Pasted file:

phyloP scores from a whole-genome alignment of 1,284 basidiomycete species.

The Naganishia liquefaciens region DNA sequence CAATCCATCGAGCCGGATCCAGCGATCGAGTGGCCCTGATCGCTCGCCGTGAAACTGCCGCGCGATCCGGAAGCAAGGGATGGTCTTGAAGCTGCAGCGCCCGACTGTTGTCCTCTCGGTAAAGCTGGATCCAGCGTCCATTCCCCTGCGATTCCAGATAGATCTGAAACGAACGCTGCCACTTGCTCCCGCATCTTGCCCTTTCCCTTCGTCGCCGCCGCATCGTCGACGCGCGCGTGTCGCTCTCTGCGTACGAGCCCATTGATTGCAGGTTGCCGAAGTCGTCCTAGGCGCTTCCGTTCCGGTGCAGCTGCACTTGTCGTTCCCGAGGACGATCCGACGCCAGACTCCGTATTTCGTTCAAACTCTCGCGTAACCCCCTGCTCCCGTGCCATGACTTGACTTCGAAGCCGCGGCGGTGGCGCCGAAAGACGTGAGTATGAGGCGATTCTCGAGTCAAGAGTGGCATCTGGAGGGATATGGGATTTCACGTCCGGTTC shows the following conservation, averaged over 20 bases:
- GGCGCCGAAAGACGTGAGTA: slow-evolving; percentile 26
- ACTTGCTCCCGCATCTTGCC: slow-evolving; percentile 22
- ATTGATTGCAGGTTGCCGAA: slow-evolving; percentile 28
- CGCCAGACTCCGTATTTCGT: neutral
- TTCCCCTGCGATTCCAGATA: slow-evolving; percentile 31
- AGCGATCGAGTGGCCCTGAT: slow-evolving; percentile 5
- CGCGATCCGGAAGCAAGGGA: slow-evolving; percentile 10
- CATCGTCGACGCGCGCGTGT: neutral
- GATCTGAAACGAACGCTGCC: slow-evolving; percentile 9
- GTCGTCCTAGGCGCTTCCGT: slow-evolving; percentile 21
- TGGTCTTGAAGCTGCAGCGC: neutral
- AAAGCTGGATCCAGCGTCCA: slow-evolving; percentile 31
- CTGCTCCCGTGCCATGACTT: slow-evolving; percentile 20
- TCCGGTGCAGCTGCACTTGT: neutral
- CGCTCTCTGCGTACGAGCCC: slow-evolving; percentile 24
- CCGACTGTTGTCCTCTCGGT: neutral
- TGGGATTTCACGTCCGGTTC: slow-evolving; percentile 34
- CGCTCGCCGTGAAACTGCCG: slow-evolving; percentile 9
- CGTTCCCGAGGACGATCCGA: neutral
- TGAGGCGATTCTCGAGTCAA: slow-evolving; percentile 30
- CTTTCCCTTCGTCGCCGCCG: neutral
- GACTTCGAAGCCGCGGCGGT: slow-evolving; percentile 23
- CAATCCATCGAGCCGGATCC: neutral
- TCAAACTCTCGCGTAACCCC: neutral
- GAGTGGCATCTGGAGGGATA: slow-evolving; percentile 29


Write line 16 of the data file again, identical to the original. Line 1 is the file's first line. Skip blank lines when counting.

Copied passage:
- TCCGGTGCAGCTGCACTTGT: neutral